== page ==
Leading By Example
A vital factor to all-school change is the administration. In business, the people at the top sell the product by their enthusiasm and belief in the product, not by ordering everyone else to walk the walk. As a result, the administrative team must be trained and believe in the change and walk the walk. Training admins in climate and culture and having them set goals empowers them to lead by example.
As a leader interested in changing the climate and culture in your school, here are some steps you can consider trying out:
Create a tool to measure success before you start, i.e. backward design. Get feedback from teachers and admin to identify the change you want to see.
Present the WHY with examples behind building a school-wide climate and culture that promotes student ownership, agency, and empowerment to all schools. WIIFM: What’s In It For Me is important to stress at this stage.
Poll teachers and admin to measure interest and create a pilot or cohort group to support for the year.
If you are a district leader, target schools that show interest in modifying school-wide climate and culture.
Create a focus group made up of the schools with the most interest.
Create a Climate and Culture Team at each school made up of teachers AND administrators who are invested and passionate about creating change.
Create school-wide initiatives with the Climate and Culture Team coupled with classroom initiatives to be shared with the faculty throughout the year.
Use the train-the-trainer model and give intense training to building-level instructional coaches who will be available for support, too.
Track data all year with celebrations and share outs. Recognition and healthy competition are true motivators.
Professional Development Bingo boards for freedom to jump in at your own level (see below)
Incentives at each grade or building level
As society moves forward with technology in the 21st century, we in education need to lasso the opportunities available for support. Here are some ideas for how technology can help us help ourselves:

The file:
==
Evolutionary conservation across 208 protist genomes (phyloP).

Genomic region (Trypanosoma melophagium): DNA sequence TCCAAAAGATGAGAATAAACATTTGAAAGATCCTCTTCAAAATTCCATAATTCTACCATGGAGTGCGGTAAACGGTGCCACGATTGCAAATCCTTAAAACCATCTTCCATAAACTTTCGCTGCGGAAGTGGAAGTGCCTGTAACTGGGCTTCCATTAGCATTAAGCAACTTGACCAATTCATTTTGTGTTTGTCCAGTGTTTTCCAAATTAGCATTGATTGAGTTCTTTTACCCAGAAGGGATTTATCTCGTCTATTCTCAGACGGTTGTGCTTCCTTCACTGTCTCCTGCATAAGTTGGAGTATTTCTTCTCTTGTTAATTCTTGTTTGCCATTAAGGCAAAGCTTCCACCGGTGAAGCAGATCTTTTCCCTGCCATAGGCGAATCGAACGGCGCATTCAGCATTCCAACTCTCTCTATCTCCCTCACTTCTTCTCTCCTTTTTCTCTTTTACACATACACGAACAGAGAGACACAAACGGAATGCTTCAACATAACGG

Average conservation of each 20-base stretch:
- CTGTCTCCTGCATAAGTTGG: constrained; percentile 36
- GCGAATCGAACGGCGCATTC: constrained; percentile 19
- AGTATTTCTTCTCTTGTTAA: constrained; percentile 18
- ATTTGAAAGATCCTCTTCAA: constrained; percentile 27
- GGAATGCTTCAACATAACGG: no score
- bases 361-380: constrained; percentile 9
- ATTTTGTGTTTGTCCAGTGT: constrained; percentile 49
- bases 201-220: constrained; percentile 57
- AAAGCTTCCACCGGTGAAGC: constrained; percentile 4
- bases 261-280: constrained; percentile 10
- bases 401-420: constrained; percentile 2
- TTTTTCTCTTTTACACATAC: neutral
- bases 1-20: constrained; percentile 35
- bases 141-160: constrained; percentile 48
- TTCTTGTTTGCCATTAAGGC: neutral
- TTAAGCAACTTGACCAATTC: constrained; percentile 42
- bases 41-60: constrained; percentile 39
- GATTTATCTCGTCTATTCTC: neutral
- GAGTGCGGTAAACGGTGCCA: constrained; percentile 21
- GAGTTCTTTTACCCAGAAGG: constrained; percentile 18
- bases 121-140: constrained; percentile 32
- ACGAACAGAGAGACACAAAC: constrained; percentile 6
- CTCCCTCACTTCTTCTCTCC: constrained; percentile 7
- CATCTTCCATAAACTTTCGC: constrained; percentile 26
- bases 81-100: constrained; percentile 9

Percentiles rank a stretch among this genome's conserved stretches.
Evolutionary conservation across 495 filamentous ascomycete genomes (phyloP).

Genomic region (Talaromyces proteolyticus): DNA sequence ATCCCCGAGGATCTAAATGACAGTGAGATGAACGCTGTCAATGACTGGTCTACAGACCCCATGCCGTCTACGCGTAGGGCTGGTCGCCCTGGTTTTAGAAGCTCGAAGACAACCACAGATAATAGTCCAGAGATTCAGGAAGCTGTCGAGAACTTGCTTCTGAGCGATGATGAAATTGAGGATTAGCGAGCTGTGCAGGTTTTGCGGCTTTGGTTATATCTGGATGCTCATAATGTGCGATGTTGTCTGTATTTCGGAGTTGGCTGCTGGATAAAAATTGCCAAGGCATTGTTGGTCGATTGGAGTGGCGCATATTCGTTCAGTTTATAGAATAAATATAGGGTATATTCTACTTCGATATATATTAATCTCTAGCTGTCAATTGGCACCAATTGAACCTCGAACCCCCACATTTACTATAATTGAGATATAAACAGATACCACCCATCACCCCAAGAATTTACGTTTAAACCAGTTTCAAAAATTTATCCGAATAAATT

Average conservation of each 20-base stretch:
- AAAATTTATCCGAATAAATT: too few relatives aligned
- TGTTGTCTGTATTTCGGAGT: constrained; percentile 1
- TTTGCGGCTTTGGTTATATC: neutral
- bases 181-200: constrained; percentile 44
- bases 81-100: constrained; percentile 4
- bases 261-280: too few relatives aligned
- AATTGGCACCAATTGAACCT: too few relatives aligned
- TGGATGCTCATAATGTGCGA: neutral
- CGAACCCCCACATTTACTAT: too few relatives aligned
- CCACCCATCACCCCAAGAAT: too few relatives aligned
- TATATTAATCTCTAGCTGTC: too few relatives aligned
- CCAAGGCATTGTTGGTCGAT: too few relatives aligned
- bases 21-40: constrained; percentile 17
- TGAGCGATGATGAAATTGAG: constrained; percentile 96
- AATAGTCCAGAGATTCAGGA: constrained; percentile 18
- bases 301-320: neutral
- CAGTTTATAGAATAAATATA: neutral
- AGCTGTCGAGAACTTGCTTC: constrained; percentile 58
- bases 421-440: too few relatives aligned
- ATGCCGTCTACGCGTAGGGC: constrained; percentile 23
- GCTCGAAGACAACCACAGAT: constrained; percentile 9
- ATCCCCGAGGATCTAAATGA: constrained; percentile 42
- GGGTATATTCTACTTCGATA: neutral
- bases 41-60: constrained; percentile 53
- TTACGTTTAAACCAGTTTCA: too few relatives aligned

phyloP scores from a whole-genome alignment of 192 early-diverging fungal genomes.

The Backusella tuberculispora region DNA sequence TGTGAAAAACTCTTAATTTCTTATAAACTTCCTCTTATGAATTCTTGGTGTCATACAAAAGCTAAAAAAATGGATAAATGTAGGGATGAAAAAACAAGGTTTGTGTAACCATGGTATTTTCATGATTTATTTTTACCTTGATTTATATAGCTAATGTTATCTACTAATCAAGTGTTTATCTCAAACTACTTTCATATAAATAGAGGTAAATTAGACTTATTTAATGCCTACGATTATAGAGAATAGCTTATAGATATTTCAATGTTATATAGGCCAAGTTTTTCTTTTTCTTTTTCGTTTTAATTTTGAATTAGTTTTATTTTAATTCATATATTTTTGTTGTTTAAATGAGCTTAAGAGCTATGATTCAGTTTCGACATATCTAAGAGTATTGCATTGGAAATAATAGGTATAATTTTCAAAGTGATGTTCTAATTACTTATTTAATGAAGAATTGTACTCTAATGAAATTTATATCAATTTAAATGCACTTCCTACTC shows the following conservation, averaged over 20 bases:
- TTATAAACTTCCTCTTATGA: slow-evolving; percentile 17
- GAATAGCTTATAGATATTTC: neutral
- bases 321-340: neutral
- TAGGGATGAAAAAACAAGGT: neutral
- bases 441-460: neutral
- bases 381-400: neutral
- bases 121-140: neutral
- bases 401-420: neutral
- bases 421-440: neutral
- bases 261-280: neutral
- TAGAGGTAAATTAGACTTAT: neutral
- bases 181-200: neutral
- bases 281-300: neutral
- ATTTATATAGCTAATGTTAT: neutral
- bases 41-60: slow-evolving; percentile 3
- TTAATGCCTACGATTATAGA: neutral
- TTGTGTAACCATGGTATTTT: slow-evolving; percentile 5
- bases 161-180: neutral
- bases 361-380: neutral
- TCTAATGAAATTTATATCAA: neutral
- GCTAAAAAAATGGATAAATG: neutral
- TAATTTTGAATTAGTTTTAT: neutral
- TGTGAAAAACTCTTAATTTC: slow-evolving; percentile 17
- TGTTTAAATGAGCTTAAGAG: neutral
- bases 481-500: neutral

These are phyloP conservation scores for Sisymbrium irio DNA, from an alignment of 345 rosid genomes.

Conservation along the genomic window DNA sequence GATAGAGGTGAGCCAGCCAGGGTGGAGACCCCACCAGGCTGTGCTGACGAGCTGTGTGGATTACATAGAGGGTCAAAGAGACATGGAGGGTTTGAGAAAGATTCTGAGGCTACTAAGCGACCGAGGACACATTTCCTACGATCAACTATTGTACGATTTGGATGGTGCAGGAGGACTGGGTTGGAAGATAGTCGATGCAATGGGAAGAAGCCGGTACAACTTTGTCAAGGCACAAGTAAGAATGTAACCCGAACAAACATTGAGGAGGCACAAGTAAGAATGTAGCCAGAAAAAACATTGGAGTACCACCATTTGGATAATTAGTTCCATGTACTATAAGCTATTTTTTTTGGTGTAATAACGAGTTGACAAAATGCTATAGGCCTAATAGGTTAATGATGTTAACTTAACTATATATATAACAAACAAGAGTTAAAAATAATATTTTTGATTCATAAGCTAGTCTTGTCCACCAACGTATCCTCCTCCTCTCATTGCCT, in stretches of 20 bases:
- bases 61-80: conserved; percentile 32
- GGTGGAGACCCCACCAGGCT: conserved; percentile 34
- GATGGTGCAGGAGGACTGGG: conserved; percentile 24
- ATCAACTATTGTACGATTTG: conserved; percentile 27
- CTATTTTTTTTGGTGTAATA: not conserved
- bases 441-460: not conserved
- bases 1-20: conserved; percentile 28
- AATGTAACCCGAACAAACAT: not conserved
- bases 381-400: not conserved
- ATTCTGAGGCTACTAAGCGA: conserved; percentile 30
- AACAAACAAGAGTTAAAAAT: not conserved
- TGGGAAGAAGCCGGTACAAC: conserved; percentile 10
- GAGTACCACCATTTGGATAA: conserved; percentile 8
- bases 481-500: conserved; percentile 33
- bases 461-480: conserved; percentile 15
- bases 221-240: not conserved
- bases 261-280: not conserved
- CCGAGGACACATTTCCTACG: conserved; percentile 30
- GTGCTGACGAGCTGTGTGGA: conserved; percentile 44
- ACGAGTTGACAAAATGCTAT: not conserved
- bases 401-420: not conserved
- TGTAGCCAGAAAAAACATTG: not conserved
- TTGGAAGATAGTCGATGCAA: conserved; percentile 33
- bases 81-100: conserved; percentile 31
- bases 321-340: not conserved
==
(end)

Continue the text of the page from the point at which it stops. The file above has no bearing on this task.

Virtual trainings and webinars – you can create screencasts for asynchronous trainings that can be uploaded to EdPuzzle.com with multiple choice questions, comments, and thought questions embedded. EdPuzzle also allows us to track who has watched the video and evaluate their answers
Teachers can videotape events in their room to share with support leaders or the Culture and Climate Team for analysis and debriefing
Travel for teachers can be minimized by holding online meetings or webinars for teachers to share out their questions and successes
Like students, teachers would set goals for themselves dealing with climate and culture and how they relate to achievement and behavior. The measurement tool will come in handy here, so teachers can measure their growth.
Scaling Out Positive Climate and Culture
As you try to scale out the positive changes you see, be aware of the business model dealing with adopters: Innovators, Early Majority, Late Majority, Laggards. Use this model to avoid getting discouraged. Figure out where each person in your school falls, and pull them onboard based on his/her category. Round one participants are the Innovators: not afraid of change, like to be first to try out new things, adaptable and open personalities. As they share their successes, the second level adopters will encompass the Early Majority: those who want to know it works and need a purpose for change. This group will be larger than the first, so additional support & resources will be needed. The third level/year will encompass the Late Majority: those who want the kinks ironed out for them and want to be absolutely sure this is not just another “flavor of the year” that will be gone in 2 years. The final group (year 4) consists of the Laggards who will either retire, leave education, or adopt only when forced.
Change is difficult for most people, and education seems to draw that personality; however, teachers historically will do anything it takes to help their students. If you can make this change about the students and not about referrals or school report cards, it will work. If you want your teachers to create a student-centered atmosphere in their classrooms, you need to revamp everything you do at at your level. If you do that well, the rest will follow.